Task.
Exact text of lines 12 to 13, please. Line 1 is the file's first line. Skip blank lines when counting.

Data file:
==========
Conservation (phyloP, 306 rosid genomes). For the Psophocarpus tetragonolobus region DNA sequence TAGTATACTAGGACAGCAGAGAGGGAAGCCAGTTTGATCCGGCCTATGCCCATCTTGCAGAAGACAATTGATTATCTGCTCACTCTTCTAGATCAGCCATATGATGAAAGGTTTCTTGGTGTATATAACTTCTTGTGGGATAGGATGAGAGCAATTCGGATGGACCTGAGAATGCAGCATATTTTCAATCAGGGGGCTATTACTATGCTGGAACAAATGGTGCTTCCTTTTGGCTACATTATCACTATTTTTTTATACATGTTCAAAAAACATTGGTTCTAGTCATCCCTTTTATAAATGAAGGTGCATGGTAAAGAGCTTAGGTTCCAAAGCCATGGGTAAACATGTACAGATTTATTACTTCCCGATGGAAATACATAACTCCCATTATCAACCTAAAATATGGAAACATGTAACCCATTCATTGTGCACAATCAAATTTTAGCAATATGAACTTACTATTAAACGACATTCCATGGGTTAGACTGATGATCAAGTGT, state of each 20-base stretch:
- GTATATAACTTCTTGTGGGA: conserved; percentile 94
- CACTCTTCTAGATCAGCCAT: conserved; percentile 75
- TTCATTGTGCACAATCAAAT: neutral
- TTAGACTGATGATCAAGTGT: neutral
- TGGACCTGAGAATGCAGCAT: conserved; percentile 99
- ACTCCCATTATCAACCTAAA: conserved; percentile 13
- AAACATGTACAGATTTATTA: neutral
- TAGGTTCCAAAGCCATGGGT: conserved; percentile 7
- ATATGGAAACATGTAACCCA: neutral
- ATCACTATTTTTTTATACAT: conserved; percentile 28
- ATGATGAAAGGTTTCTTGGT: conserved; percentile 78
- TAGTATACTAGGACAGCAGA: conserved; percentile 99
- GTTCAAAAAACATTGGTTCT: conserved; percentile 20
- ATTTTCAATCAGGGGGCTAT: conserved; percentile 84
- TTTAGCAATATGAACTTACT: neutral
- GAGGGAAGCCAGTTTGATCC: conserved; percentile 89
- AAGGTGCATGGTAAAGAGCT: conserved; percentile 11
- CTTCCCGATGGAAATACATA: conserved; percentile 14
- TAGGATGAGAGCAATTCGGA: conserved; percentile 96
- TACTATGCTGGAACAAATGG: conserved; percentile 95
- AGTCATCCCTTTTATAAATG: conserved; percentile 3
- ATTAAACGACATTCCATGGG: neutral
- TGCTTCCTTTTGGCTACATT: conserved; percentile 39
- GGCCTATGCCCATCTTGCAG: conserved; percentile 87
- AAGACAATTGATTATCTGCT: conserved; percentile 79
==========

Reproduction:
- ATGATGAAAGGTTTCTTGGT: conserved; percentile 78
- TAGTATACTAGGACAGCAGA: conserved; percentile 99